I would love to be able to finish Purple Hibiscus by Chimamanda Ngozi Adichie as well, but it will depend on when I can check it back out from the library. And as we’re leaving for the U. S. on Sunday, there will be one or two things to get done beside reading this week as well!

Happy readathon to all who are participating, and enjoy your reading week regardless–

UPDATE: I’m not sure if I’ll have another chance to post before the end of the readathon as we’re leaving for the U.S. on Sunday, so I’m updating this post with the progress I’ve made so far.

Readalongs and Readathons

Hello, all! I think it says something about my current state of mind that when I feel like blogging at the moment, it’s mostly just to chat. I don’t have anything particularly profound to say about books or the state of the world or anything other than my own naval. So be it–I may need to keep my focus inward for the next little while, and that feels okay.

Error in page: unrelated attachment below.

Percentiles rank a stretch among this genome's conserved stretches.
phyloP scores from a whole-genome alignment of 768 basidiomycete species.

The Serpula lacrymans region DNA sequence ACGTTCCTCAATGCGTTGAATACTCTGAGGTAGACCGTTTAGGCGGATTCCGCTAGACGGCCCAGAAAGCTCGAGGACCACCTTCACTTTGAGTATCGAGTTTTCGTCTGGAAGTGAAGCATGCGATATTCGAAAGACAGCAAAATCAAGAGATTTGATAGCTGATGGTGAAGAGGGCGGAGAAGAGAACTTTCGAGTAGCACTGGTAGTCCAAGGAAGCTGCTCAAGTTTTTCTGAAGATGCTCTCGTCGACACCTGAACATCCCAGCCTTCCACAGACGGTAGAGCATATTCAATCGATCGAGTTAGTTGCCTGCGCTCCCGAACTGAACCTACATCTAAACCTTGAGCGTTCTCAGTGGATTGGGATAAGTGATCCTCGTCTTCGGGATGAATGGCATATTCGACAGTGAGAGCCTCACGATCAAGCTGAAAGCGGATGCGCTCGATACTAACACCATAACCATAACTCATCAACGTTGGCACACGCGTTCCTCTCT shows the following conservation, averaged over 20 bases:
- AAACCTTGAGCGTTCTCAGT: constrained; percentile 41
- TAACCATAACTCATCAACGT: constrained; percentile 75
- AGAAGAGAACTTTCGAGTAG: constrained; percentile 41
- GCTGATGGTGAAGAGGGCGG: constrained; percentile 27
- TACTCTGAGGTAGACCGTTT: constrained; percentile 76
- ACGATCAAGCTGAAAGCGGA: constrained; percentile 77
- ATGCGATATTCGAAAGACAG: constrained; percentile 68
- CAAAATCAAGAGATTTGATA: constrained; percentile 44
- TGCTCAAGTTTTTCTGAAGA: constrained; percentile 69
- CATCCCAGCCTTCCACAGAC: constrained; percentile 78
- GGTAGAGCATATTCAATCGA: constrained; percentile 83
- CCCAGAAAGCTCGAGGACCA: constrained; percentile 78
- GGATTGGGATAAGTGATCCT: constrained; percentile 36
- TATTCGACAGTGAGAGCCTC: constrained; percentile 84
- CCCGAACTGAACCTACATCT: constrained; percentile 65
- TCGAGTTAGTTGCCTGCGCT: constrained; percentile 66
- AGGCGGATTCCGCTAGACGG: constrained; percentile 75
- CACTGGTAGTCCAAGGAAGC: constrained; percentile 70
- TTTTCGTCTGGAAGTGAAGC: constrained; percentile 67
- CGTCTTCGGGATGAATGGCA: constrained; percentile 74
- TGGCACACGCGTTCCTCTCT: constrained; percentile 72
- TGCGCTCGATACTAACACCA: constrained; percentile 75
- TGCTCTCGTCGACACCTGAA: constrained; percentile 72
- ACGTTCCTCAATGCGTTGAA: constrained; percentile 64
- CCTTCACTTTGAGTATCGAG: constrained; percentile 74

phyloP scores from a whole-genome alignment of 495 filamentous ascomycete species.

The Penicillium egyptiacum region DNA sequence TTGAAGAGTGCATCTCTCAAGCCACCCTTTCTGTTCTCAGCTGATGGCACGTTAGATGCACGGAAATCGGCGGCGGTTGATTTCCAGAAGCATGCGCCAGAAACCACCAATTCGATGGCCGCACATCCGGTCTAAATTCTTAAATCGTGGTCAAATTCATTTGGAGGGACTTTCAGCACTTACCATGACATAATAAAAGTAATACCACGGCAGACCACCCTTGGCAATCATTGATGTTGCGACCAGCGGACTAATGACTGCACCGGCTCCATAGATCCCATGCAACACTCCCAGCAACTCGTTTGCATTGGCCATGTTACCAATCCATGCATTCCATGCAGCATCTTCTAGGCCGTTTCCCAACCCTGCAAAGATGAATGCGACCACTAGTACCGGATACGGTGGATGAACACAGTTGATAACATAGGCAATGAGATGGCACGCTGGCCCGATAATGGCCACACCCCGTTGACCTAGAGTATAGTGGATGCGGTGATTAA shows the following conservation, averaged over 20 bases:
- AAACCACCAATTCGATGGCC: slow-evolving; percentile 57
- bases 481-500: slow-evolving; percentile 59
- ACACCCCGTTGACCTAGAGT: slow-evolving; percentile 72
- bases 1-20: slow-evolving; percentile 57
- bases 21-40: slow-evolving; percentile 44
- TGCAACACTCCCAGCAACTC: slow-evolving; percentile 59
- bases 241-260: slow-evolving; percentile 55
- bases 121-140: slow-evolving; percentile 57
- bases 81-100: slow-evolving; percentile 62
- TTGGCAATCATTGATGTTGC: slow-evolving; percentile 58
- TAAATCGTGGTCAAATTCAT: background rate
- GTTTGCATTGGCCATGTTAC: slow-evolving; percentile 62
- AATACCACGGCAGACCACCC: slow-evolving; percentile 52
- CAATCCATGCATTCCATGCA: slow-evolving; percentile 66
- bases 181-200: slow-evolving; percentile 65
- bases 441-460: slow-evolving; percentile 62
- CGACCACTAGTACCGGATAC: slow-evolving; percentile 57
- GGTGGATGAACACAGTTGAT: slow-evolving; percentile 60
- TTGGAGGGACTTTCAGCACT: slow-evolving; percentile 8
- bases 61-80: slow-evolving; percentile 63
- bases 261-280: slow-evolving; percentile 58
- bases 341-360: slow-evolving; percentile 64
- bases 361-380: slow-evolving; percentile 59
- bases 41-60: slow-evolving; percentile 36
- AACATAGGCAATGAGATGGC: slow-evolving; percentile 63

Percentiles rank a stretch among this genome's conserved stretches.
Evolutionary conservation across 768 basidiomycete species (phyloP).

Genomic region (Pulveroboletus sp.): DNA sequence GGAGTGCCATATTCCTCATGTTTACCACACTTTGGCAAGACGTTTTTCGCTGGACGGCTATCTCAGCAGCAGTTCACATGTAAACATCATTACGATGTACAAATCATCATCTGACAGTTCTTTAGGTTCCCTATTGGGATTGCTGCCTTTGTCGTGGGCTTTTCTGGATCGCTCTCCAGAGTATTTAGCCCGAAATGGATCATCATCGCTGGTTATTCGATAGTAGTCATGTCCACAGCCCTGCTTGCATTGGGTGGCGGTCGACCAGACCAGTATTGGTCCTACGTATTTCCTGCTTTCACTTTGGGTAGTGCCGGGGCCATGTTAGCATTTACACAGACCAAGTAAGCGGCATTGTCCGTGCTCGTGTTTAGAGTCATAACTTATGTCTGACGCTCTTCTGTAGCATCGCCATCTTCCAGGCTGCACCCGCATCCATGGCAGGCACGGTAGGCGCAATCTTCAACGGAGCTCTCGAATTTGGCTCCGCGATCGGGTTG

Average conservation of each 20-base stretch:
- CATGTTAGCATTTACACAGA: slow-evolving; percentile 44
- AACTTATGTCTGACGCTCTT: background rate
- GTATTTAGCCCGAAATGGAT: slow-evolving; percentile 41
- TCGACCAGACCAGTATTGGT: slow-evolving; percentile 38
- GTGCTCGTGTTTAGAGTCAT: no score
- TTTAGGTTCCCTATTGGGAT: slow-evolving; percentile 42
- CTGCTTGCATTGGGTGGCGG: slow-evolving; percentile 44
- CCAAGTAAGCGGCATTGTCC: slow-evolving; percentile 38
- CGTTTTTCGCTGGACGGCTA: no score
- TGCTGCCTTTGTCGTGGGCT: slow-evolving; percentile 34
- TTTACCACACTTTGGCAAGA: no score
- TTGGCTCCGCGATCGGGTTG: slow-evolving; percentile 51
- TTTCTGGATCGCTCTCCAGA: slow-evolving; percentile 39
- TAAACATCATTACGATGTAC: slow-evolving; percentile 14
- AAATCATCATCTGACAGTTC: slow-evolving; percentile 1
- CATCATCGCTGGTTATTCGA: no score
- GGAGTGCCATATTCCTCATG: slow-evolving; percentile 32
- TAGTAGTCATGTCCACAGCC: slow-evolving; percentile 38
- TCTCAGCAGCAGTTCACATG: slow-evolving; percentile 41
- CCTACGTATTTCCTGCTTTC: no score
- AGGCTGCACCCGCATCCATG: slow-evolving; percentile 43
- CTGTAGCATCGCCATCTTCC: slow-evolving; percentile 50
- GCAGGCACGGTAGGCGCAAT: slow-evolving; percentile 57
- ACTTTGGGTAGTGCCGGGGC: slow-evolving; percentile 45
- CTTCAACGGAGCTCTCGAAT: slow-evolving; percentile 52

I’m getting ready to participate in a couple of reading/blogging events that I thought I should mention. Besides Paris in July which is going on right now (I haven’t posted anything yet, but that should change this week), I’ve decided to participate in the Estella Society’s readalong of East of Eden by John Steinbeck, which officially starts on the 21st.  The only Steinbeck I’ve read is The Red Pony, which scarred me for life at the tender age of 12. Hopefully I’m mature enough to handle this one (ahem).